Jose Carillo's Forum


If you are a new user, click here to
read the Overview to this section

Team up with me in My Media English Watch!

I am inviting Forum members to team up with me in doing My Media English Watch. This way, we can further widen this Forum’s dragnet for bad or questionable English usage in both the print media and broadcast media, thus giving more teeth to our campaign to encourage them to continuously improve their English. All you need to do is pinpoint every serious English misuse you encounter while reading your favorite newspaper or viewing your favorite network or cable TV programs. Just tell me about the English misuse and I will do a grammar critique of it.

Read the guidelines and house rules for joining My Media English Watch!

Priceless gems of Manila journalese by some newspaper columnists

Sent in by e-mail by Isabel E., Hong Kong-based writer (March 10, 2011):

Hi Joe—I’ve been in Cebu then Dumaguete for the past few weeks and have been seeing either the Philippine Daily Inquirer or Philippine Star, both of them written and edited so sloppily they must make you grind your teeth. I managed to copy a couple of priceless items from various reporters and columnists, which you’ve surely seen.

Last month, describing Noynoy’s [Philippine President Benigno Aquino III’s] being under the weather, someone wrote (italicizations mine) “… the president had a case of heavy colds. He caught the colds during the…”  

A column quoted US economist Nouriel Roubini as follows: “…he forecasts food shortage that will hurtle prices to calamitous heights. . . "   I guess he never saw stuff hurtling downwards from the sky!

Another columnist, writing about EDSA: “unfortunately as the years come to past, we continue to witness higher forms of corruption…”

By the way, have you tackled the weird Pinoy use of the noun “anomaly,” which is so ubiquitous? I may have missed it. Cheers!

My reply to Isabel:

Thanks for calling my attention to those faulty-English gems from columnists writing for the Philippine major daily newspapers. As you will notice, though, I thought it prudent to excise the names of the columnists and their columns from the material you quoted. For grammar instruction purposes, I think it should suffice that the grammatical sins are identified but not the sinners.

I must say for the record that being a newspaper columnist myself, I have made it a policy in My Media English Watch not to critique the English of fellow newspaper columnists—no matter how faulty their English grammar and usage might be sometimes. This is as much a matter of courtesy to them as senior journalists as well as a tacit acknowledgment that most of them enjoy the privilege—and suffer the editorial pitfall—of not being subjected to line-by-line copyediting before their pieces go to print. What you read is therefore often exactly what they’ve written in manuscript form, warts and all.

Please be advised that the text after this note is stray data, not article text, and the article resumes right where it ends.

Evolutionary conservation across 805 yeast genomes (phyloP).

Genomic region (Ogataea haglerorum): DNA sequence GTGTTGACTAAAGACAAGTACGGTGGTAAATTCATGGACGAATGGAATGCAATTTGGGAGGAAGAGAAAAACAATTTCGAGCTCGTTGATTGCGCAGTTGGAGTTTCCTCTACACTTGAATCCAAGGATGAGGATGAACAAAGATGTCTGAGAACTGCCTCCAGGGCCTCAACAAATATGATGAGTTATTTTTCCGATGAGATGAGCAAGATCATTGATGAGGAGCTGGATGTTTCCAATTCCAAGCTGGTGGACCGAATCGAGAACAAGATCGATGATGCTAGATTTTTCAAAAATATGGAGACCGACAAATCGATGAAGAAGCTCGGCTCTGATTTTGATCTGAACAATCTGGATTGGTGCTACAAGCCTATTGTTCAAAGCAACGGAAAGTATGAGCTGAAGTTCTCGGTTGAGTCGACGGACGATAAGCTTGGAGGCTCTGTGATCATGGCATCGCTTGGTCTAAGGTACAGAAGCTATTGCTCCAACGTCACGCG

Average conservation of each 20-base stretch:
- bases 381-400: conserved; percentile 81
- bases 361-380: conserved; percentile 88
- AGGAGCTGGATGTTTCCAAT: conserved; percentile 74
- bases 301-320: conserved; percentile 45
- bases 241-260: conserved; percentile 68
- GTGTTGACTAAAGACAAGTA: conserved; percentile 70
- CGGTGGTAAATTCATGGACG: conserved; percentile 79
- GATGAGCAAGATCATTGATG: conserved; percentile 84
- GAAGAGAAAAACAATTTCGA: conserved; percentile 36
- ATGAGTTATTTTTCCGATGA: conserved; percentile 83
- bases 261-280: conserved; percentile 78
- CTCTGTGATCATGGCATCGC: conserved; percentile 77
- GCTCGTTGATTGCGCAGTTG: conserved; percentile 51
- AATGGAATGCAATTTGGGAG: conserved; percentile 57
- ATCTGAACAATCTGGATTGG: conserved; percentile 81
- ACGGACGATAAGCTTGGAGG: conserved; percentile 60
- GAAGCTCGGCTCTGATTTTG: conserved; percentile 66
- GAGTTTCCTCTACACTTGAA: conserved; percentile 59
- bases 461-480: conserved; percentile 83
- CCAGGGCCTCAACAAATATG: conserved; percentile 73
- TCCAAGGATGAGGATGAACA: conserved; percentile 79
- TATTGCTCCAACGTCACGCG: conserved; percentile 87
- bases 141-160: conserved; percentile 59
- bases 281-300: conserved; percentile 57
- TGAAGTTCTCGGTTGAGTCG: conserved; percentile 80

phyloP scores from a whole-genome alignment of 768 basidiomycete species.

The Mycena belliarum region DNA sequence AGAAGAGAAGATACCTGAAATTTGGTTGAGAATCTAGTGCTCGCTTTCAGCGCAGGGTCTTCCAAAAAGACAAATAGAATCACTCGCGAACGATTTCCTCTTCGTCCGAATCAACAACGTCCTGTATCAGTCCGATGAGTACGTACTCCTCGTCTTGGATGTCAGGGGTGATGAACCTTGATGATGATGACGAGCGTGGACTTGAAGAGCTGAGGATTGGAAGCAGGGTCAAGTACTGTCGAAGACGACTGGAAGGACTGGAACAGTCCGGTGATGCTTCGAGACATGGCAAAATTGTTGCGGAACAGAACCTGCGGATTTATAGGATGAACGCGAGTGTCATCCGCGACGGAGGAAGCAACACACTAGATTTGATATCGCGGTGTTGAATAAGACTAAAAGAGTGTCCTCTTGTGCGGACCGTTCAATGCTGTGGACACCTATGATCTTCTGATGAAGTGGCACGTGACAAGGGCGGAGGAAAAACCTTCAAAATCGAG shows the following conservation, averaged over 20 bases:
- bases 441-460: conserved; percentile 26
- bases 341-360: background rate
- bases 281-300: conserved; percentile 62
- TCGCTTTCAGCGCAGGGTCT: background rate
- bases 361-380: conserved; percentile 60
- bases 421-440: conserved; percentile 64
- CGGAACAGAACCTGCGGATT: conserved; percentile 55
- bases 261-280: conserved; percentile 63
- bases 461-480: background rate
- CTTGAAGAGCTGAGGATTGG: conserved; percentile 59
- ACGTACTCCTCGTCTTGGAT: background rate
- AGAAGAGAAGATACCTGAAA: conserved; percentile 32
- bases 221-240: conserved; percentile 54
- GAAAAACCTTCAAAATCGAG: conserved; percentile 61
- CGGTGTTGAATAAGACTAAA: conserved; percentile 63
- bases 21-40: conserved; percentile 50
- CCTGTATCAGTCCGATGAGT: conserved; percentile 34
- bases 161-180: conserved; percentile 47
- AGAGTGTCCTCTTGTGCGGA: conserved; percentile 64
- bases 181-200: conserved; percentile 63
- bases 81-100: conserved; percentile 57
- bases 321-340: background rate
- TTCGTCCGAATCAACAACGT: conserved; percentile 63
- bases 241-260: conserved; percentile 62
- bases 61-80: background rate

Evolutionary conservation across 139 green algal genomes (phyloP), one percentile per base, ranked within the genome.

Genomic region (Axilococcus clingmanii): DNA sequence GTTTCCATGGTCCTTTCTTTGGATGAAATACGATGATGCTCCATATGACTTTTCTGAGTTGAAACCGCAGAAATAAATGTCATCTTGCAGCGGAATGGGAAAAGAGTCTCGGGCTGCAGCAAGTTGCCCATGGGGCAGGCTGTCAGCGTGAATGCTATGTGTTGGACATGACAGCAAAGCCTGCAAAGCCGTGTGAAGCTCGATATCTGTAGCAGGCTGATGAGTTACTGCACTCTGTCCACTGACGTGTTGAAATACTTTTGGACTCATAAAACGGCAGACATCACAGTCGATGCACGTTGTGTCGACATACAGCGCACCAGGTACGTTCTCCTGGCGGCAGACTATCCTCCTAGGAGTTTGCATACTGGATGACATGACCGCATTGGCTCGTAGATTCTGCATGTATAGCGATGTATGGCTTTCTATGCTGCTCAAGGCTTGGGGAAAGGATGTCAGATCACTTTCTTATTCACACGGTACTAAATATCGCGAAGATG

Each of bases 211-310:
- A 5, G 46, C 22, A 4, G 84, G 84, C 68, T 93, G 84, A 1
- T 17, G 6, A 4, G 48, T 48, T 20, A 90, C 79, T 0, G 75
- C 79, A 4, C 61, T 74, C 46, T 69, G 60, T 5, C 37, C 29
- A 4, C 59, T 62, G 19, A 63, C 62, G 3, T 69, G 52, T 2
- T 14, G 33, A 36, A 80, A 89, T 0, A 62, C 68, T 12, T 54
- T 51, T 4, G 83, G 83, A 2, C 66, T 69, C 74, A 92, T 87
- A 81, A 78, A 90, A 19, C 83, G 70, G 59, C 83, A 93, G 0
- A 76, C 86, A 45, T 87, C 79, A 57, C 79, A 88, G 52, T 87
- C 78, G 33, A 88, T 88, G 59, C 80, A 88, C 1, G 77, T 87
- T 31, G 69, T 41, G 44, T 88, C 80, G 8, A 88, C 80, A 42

For good measure, I traced the quotes you provided back to their source columns in the newspapers concerned.

Here’s the entire passage for the first quote you provided (italicizations mine):

Despite obviously still nursing a case of heavy colds, the President proceeded to join the event after being under the weather for the past two days.

Malacañang officials disclosed P-Noy caught the colds a few days after his visit in Jolo, Sulu on Feb.11 when he inspected the government relief operations for the flood victims in the province.

Yes, you’re absolutely right, Isabel. The use of the plural “colds” in the phrase “a case of heavy colds” as well as in “caught the colds” is bad English; it should be “a case of heavy cold” and “caught the cold,” with “cold” in the singular form. I know that it has become habitual for some Filipinos—and not a few native English speakers as well—to use expressions with the plural form “colds,” but the fact is that the noun “colds” is not even recognized as a proper word by most of the reputable English-language dictionaries. Both grammatically and idiomatically, the widely accepted usage is “cold,” singular, and I think it will be foolhardy for anyone to persist in using the plural “colds” once he or she gets to know—and verifies to his or her satisfaction--that it’s not correct usage.  

As to this passage by that columnist who quoted a US economist:

Nouriel Roubini, who predicted the US financial crisis, forecasts a global food shortage that will hurtle prices to calamitous heights starting this year. Actually alarm bells started ringing in the last quarter of 2010.

Because the columnist used the phrase “will hurtle prices to calamitous heights,” you said that he probably “never saw stuff hurtling downwards from the sky!” I take this to mean that you find the usage of the verb “hurtle” in the upward sense grammatically faulty. I don’t think so; it might sound iffy to some ears, but I think that usage is acceptable. The verb “hurtle” in the intransitive sense means “to move rapidly or forcefully,” and in the transitive sense, “hurl or fling,” and in neither sense is a direction of the movement specified. I personally would have used the more precise verb “hurl” for that phrase, but there’s really nothing wrong with using “hurtle” and specifying either an upward or a downward movement for it. In my opinion, the phrase “will hurtle prices to calamitous heights” is defensible both grammatically and semantically.

Now let’s take up that third columnist’s statement about EDSA:

Ten years after, we continue to have glorious hope that one day our nation will become a better one. Unfortunately, as the years come to past, we continue to witness higher forms of corruption almost equaling what Marcos did to the country.

Yes, Isabel, I agree with you that the phrase “as the years come to past” is unidiomatic and grammatically suspect if not outright faulty. This is actually the first time I’m seeing that phrase. The grammatically correct and idiomatic phrasing is “as the years come to pass”; in fact, “as the years pass by” and “as the years go by” are more commonly used. I’m sure that the columnist meant to write “as the years come to pass” but somehow ended up with “as the years come to past” in her draft manuscript. A good copyeditor could have given short shrift to that awkward phrasing, though, replacing the “come to past” with “come to pass” without even batting an eyelash.

As to that columnist’s use of the phrase “higher forms of corruption,” the use of the words “higher forms” to describe “corruption” does seem to somehow ennoble this contemptible crime. The adjective phrase “worse forms” would have captured the negative sense of that phrase better.